Role of Industrialized Nations

Taking RESPONSIBILITY... targets for industrialized nations

Based on IPCC science, the Bali Climate Conference in 2007 noted that industrialized nations should aim to cut their emissions by 25-40% from 1990 levels by 2020 as an interim, with much deeper cuts later to keep global warming at a low level.
By early 2009, most nations’ promises remain below this range.

Leading the way are Norway, with the intention of reducing emissions by 40%, and Japan with a reduction of 25%.

The European Union has put forward a unilateral 20% reduction, with the possibility of moving to 30% if others follow suit. However, the EU’s proposal has too many options for offsetting, which would in effect mean emissions reductions at home of no more than 5% between now and 2020.

Norway’s commitment also includes provision for substantial amounts of offsetting, rather than reduction of domestic emissions
The US administration has announced its intention to bring emissions back down to 1990 levels by 2020, with further cuts under consideration.

Canada has made little if any effort to curb its emissions in line with its Kyoto commitments.

This is not good enough.

The fewer cuts we make, the more we lock ourselves into dirty infrastructure, and the more we risk exceeding the 2°C threshold.

WWF asks that as a group, industrialized countries make binding commitments to achieve cuts of at least 40% from 1990 levels by 2020. Most of these cuts must occur at home.

Failure by industrialized countries to reach such a target will also dramatically reduce the world’s options in future decades. In particular it will use up atmospheric “space” for emissions that should be left for poorer countries as they develop their economies. This especially applies to the least developed nations.

In this zero-sum game, every tonne emitted by a developed country is a tonne that cannot be emitted by a developing country.


Nor can we leave things till 2020.
  • There cannot be a gap between the Kyoto compliance period of 2008-2012 and the next.
  • We need to agree targets for a compliance period running from 2013 to 2017.
  • And it should set a date for negotiations on targets for 2018-2022 to begin not later than 2013.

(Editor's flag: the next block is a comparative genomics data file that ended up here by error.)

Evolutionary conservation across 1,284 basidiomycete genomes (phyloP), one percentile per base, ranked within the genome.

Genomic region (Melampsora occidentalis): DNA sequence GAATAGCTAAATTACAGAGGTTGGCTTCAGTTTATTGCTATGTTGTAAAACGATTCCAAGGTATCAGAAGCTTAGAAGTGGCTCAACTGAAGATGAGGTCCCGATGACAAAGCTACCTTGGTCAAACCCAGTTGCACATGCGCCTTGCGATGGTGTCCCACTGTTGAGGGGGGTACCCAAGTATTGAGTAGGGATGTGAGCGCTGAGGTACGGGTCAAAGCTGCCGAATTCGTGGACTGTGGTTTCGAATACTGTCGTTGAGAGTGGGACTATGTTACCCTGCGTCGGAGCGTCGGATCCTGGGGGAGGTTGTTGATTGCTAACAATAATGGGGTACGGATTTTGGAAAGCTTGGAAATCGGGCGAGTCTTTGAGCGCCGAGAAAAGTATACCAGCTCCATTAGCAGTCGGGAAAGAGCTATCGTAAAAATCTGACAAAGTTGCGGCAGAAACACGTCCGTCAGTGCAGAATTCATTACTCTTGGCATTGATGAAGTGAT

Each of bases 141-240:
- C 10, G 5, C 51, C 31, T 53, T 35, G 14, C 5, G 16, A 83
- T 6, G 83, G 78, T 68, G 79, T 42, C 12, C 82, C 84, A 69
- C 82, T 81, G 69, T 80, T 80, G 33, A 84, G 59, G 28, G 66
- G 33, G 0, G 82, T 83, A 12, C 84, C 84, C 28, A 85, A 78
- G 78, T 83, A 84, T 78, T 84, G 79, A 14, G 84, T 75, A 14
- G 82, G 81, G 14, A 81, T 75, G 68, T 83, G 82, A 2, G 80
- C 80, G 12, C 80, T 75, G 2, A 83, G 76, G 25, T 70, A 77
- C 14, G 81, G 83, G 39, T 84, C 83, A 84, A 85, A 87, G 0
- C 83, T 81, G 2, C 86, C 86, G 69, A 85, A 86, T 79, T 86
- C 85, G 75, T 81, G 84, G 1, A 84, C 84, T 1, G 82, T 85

WWF also believes there should be an emergency review clause, so the world can react promptly to any worsening in the news from scientists.
 / ©: Obamamedia
President Obama's publicity poster, 2008
© Obamamedia

Tigers MUST come to the table

The Kyoto Protocol divided the world between rich industrialized nations that were given emissions targets (so-called Annex 1 countries) and the rest.

But the world isn’t quite so simple.

Some non-Annex 1 countries have become newly industrialized, and are now richer than some Annex 1 countries such as Romania and Ukraine. And thanks to their booming economies, several now have higher per capita emissions and higher per capita income.

WWF believes these countries can no longer shelter behind their formal status as developing countries. They must accept their responsibilities as newly industrialized economies and commit to binding emissions targets.

For instance, per head of the population, Malaysia’s emissions from burning fossil fuels are now the same as those of Britain, and more than twice those of Romania.

Taiwan, the Republic of Korea and Israel have doubled their per capita emissions since 1990, again to European levels.

Singapore’s emissions are up by nearly 50% and now higher than most European countries’.

Many Gulf States, having been excused from Kyoto Protocol targets, have even higher emissions. Saudi Arabia has almost doubled emissions since 1990 – they are now higher per capita than for any European country except Luxembourg.

The United Arab Emirates, Bahrain, Kuwait and Qatar now occupy the top 4 slots in the per capita league table.

The top spot is held by Qatar, whose emissions have risen more than 4-fold since 1990 and, per capita, are now 3x those of the USA.
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Change in carbon emissions from fossil fuel use 1990-2005 (index)
© WWF

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